| The First Asians in Britain |
| Asians from South Asia
(present-day India, Pakistan, Bangladesh and Sri Lanka) have
been in Britain for close on four centuries but their various
histories remain little researched. Many believe that the
arrival in Britain of people from the Indian subcontinent
began in the 1950s, in response to the demand for post-war
labour. In fact, the emergence of Asians in Britain stretches
back to the founding of the East India Company (EIC) in 1600.
The exploits of the EIC in India, first through trade and
later through conquest and colonisation, leading to the
establishment of the British Raj, set in motion forces that
would profoundly affect both India and Britain, altering their
historical relationship and development. Indian sailors, the
lascars, crewed Company sailing vessels and, later,
steam-powered liners; Indian servants and ayahs (nannies) were
brought over by British families returning from India;
European men, many having made their fortune in India, often
returned home with Indian wives and children. Munshis
(teachers) came to Britain to teach Oriental languages, as did
a number of Indian emissaries and other visitors.
This small but enterprising community of professionals and
working-class Indians was not a homogeneous community. There
were different religious, linguistic and ethnic groups from
the subcontinent and the diaspora in Africa and the Caribbean;
other Asians were born in Britain, some having families that
crossed the racial divide over several generations.
Drawing on recently declassified government documents,
historian and educationalist Rozina Visram, author of
Ayahs, Lascars and Princes and, most recently,
Asians in Britain: 400 Years of History, examines the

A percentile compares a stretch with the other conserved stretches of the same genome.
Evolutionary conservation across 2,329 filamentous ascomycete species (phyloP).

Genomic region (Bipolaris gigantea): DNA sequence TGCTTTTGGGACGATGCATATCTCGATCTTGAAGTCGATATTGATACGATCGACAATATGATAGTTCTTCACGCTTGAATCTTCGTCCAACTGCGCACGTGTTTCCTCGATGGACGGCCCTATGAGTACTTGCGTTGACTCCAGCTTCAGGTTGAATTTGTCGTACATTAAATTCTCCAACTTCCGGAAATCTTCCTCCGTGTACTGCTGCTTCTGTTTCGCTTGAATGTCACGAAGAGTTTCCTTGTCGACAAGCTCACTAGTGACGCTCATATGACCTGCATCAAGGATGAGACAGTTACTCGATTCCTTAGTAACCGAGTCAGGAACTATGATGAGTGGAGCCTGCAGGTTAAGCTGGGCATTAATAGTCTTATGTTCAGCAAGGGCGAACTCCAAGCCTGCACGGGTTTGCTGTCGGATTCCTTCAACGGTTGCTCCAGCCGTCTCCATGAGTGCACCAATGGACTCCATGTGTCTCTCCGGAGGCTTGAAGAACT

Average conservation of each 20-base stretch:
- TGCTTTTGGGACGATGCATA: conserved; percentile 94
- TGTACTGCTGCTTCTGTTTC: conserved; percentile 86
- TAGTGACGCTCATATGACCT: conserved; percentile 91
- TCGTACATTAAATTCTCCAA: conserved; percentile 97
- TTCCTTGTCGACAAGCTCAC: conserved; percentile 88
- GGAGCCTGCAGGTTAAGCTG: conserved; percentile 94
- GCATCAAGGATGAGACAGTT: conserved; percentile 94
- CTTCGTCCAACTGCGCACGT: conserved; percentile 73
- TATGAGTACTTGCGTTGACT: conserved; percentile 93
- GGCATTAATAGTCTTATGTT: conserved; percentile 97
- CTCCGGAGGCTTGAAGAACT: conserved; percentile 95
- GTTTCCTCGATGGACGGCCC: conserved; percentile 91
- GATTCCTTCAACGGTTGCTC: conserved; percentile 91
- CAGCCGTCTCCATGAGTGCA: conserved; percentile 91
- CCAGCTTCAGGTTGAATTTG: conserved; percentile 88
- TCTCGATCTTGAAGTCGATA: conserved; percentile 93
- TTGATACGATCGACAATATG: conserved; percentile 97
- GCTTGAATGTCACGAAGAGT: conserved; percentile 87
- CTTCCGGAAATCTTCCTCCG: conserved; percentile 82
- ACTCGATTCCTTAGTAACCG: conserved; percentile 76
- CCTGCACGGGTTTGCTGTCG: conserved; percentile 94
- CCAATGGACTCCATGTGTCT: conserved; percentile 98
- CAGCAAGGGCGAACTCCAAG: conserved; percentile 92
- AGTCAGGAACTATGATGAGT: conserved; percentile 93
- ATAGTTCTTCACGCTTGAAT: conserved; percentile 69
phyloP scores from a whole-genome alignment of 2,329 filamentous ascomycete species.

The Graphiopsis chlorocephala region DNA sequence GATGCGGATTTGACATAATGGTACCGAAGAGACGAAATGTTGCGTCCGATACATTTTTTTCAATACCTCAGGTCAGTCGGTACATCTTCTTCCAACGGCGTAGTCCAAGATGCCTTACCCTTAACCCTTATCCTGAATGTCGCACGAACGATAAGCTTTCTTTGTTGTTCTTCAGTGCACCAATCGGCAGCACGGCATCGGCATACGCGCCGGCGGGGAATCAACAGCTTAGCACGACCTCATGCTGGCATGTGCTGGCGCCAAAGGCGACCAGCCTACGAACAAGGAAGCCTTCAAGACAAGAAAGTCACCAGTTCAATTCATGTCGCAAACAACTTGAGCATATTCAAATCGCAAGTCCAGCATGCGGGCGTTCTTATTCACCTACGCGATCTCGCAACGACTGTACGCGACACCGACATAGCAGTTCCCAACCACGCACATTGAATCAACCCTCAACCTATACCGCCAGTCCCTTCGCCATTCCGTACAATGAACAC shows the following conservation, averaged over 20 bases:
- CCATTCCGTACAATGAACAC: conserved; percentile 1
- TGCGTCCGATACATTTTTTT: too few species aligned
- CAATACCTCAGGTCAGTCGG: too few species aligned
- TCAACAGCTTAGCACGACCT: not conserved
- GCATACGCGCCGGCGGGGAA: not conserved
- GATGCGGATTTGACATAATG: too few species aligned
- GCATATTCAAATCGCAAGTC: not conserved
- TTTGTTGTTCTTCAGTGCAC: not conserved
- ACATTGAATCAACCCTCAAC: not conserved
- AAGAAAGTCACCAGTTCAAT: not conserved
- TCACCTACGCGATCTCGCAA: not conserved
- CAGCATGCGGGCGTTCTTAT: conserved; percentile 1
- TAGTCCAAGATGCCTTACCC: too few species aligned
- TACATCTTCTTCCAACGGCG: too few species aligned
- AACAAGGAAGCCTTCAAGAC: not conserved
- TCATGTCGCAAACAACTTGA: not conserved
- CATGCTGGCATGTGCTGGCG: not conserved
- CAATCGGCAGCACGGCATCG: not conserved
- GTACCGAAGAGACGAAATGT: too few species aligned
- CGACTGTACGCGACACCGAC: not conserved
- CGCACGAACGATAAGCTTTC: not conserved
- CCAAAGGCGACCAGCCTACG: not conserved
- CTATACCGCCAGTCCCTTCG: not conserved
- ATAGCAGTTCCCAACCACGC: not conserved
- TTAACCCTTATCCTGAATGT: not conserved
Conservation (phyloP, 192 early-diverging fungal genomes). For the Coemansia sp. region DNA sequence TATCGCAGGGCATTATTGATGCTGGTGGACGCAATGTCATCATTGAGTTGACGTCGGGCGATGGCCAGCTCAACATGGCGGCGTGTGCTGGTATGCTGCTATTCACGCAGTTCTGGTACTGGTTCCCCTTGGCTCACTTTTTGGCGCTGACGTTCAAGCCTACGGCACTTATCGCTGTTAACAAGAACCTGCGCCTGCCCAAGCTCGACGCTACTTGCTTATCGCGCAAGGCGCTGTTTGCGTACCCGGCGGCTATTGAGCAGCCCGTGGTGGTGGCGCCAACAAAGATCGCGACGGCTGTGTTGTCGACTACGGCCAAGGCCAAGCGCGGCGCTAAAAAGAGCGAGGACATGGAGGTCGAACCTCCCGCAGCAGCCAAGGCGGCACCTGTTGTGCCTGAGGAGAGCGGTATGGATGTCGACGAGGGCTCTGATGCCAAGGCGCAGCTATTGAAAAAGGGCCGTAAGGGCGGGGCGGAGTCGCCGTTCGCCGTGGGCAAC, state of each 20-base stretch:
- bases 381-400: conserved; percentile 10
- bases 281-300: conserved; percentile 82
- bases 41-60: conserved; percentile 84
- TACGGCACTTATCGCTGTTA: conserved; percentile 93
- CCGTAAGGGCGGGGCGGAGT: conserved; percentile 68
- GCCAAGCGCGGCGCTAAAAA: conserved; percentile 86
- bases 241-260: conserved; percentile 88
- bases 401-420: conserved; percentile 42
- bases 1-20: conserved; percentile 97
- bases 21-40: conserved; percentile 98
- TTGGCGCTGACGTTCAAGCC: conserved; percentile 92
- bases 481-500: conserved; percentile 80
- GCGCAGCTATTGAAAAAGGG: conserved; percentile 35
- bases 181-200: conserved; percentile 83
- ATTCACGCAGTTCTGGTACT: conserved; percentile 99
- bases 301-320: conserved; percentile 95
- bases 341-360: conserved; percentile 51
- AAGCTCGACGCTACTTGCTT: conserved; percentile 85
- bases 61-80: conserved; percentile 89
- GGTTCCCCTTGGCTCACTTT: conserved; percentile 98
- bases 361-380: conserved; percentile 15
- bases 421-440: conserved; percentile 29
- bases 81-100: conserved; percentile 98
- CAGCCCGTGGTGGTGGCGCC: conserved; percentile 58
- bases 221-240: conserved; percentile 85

nature of Asian migration; official attitudes towards the
immigrant community; the reactions and perceptions of the
British people; and the social, cultural and political lives
of the Asians themselves.
- Establish why Indian servants were imported into Britain
and what their position was within British society.
- List the reasons for employing lascars on board East
India Company ships.
- Analyse British attitudes towards Asian immigrants and
assess their attempts at benevolence.
- Identify the various groups of Asians that came to
- Describe the life and career of Sake Dean Mahomed.
seminar is extracted from Chapter 2 of Asians in Britain:
400 Years of History, Pluto Press, 2002. Copyright
||In this groundbreaking book
Rozina Visram offers an extensively researched,
comprehensive study of Asians from the Indian
subcontinent in Britain. Spanning four centuries, it
tells the history of the Indian community in Britain
from the first recorded baptism in 1616 and the
servants, ayahs and sailors of the seventeenth century,
to the students, soldiers, professionals, MPs,
entrepreneurs and suffragettes of the nineteenth and
in Britain: 400 Years of History
Pluto Press (2002)
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